The Pope, A Journalist And A Terrorist Walk Into A Bar With An Interpreter (Updated)
Updated 19 May 09:30: The damn has burst, scroll to the end of the post for the various clarifications and spin the main stream sources are putting out (jump).
Updated 12:30: some commentary from Eliyahu m’Tsiyon (Ziontruth blog) who is actually responsible for first catching this whole mistranslation/reporting story. (jump)
Slowly but surely the news that the Pope did not call Abbas an “angel of peace” is seeping out.
Today I appeared on Voice of Israel’s Mottle Wolf show discussing the story, that’s below.
The Times of Israel, working directly from my tip off, came up with a slightly hesitant piece but they did actually call up and get a direct quote from the Vatican:
Did the pope call Abbas an ‘angel of peace’? Depends who you ask
The Vatican’s chief spokesperson, Father Federico Lombardi, who was present when the pope hosted Abbas in the Apostolic Palace’s papal apartment, told The Times of Israel that he “did not hear the exact words spoken.” This, Lombardi elaborated, was “because they were said in a very colloquial manner between the pope and the Palestinian president, who were in close proximity to one another.”
Still, Lombardi’s description of papal intent seemed to point away from the “Abbas is an angel,” and more toward the “hopefully Abbas will be an angel” explanation.
Lombardi said that Francis often presents visiting leaders with the large round bronze medallion representing an angel of peace in order to encourage a commitment to peace. “When the pope presents the medal to the president or head of state, he offers a few words of explanation of the gift as well as an invitation to a commitment to peace on the part of the recipient,” Lombardi said. “Each one of us must be for others and for the world an ‘angel of peace.’” The word angel in this context, said Lombardi, means messenger.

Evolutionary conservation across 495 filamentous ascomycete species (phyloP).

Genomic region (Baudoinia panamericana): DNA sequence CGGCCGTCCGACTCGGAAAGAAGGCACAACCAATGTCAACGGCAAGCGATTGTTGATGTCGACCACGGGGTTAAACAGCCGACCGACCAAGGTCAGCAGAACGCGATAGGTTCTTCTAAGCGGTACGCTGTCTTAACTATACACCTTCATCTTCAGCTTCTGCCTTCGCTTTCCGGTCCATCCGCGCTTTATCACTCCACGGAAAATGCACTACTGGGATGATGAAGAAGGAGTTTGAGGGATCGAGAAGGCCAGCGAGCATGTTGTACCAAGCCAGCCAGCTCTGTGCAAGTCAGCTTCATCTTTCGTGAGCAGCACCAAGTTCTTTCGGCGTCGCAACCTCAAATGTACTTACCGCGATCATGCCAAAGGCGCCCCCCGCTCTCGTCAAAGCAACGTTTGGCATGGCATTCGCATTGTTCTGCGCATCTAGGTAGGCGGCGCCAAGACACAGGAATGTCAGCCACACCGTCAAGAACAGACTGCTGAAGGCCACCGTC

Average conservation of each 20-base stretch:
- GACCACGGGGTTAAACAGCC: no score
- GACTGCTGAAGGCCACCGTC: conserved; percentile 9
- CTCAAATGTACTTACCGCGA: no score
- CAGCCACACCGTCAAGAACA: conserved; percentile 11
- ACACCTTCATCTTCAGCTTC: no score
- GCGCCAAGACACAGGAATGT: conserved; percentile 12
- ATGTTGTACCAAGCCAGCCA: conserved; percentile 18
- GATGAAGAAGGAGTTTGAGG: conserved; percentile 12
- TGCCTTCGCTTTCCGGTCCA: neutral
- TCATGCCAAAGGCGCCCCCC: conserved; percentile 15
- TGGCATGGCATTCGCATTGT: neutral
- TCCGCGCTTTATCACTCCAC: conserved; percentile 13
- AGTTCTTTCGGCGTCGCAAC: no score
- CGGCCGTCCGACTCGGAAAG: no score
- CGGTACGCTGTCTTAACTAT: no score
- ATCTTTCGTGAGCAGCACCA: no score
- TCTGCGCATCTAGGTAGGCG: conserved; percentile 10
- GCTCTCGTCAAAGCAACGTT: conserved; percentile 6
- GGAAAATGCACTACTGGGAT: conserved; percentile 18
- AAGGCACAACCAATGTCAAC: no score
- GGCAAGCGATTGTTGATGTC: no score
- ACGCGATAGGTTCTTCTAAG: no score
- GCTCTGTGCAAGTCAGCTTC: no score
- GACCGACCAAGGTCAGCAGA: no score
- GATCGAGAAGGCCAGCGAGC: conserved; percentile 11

If the words “were said in a very colloquial manner between the pope and the Palestinian president, who were in close proximity to one another”, perhaps the interpreter who translated from Italian to Arabic would like to confirm the exact quote.
To the best of my knowledge, the current Pope is not fluent in Arabic and Abu Mazen, unless he learned it while organising the attack on the Italian ship Achille Lauro, doesn’t speak Italian.
As far as I’m concerned the news wires were all lock step in agreement: as you can see in the screen shot from the original Times of Israel story (which is no different from any others based on the wire reports) the phrase was called out with quotation marks. That means it was a direct quote.
Either he said it or he didn’t: if the spokesman won’t confirm that he said it, or is unsure, it’s pretty clear he never said it and Lombardi is trying to save face for the news agencies.
The Jerusalem Post took a different approach: they’ve gone back and silently edited their story from the 16th May. I’m not a fan of this approach. I think it’s sneaky and I’m not sure why the Jerusalem Post feels the need to cover up for errors made by the AFP.
Here’s their piece as it looks tonight (despite it’s date of 16th May) with the changed headline “Pope calls on Abbas to be an ‘angel of peace’ during Vatican meeting:
I don’t have a screen shot of the previous version but the URL makes it clear how the story looked up until tonight:
And then there’s twitter:
Pope calls Abbas 'angel of peace' during Vatican meeting http://t.co/bCB4QL8CJx
— The Jerusalem Post (@Jerusalem_Post) May 16, 2015